About the Author:
Ted Striphas, author of the book The Late Age of Print, is currently an Associate Professor at Indiana University. He also the author of a blog called The Late Age of Print. You can find his blog at http://www.thelateageofprint.org. He has written, co-authored and been the editor for several books and articles. More information can be found on his blog.
About the Chapter:
In this chapter, from The Late Age of Print: Everyday Book Culture from Consumerism to Control, the author discusses “the history and social function” of e-books and books (pg.22). He then “traces how concerns about the ownership, circulation, and reproduction of printed books helped fuel a fear that latter had become troublesome with respect to expanding capitalist relations of production in the final quarter of the twentieth century” (pg. 22) and how it relates to e-books.
He first describes the social beliefs around writing and reading, expanding on those around e-books. He writes about e-books, “…the problem with e-books may have less to do with boredom, habit, or the authority of authors and their words than with their grounding in a logic of representation. The intellectual history of reading and writing technologies consists, as it were, of laments about the apparent incapacity of these technologies to represent or manifest fully—the word...” (pg26). He explains that over the years each new technology was seen as not as good as the one before. Therefore new technology should be looked at from a social and historical viewpoint.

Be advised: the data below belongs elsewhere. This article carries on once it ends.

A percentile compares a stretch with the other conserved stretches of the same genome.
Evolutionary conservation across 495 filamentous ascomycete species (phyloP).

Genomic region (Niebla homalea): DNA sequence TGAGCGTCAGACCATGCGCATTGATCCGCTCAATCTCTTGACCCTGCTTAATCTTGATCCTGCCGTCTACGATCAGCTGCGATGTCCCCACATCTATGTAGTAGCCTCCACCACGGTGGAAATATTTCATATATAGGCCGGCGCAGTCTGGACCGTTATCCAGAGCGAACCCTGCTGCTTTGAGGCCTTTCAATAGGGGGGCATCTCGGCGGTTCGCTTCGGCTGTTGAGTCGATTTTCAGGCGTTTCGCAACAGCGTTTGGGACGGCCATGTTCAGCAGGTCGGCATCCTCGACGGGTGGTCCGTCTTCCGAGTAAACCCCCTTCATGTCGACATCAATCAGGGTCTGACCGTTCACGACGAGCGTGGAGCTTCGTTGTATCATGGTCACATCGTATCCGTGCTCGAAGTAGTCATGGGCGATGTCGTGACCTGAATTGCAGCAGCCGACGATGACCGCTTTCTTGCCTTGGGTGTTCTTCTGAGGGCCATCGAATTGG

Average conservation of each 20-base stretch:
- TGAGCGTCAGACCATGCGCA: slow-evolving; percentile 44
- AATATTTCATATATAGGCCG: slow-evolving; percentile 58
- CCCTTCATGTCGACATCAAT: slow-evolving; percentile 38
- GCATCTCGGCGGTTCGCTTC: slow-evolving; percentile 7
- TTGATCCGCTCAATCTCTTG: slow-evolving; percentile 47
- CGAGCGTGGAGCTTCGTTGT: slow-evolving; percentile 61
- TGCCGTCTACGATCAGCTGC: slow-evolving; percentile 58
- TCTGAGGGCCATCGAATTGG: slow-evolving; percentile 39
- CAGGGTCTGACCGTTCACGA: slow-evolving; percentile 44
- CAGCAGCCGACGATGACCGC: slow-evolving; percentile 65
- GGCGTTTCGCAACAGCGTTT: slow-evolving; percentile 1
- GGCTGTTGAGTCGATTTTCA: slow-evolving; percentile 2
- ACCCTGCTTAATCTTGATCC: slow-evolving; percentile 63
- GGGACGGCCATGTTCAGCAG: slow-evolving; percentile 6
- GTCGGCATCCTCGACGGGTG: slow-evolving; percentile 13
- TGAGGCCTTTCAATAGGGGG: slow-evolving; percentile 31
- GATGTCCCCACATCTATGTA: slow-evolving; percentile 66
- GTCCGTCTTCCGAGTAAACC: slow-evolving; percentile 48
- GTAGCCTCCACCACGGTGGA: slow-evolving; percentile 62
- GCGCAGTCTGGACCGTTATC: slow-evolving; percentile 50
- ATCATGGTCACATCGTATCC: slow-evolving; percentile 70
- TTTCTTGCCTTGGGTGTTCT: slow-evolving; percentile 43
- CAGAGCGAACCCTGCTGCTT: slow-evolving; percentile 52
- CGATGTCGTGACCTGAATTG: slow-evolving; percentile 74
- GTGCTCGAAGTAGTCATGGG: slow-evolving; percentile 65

He describes that many American publishing companies/industry saw and see information as a product, a way to make capital. He demonstrates this claim by citing several examples of mass marketing of certain books and the promotion of bookshelves in homes. He also demonstrates how ownership of books became a symbol of middle-class identity and only through consumerism could one reach that identity.
He describes the issue of ownership and reproduction of books as constant concern of the publishing industry. Issues like resale, lending and photocopying were a concern because it decreased their ability to make money. Just like books, publishers are concern with the ownership, circulation, and reproduction of e-books. Much like books, publishers are limiting what can be done with e-books. Publishers now control what a user can do with an e-book after purchasing it.
Striphas, Ted. "E- Book and the Digital Future." The Late Age of Print: Everyday Book Culture from Consumerism to Controlt. New York: Columbia University Press, 2009. 19-46.
T Striphas (n.d.). The late age of print [Web blog] Retrieved from http://www.thelateageofprint.org/bio/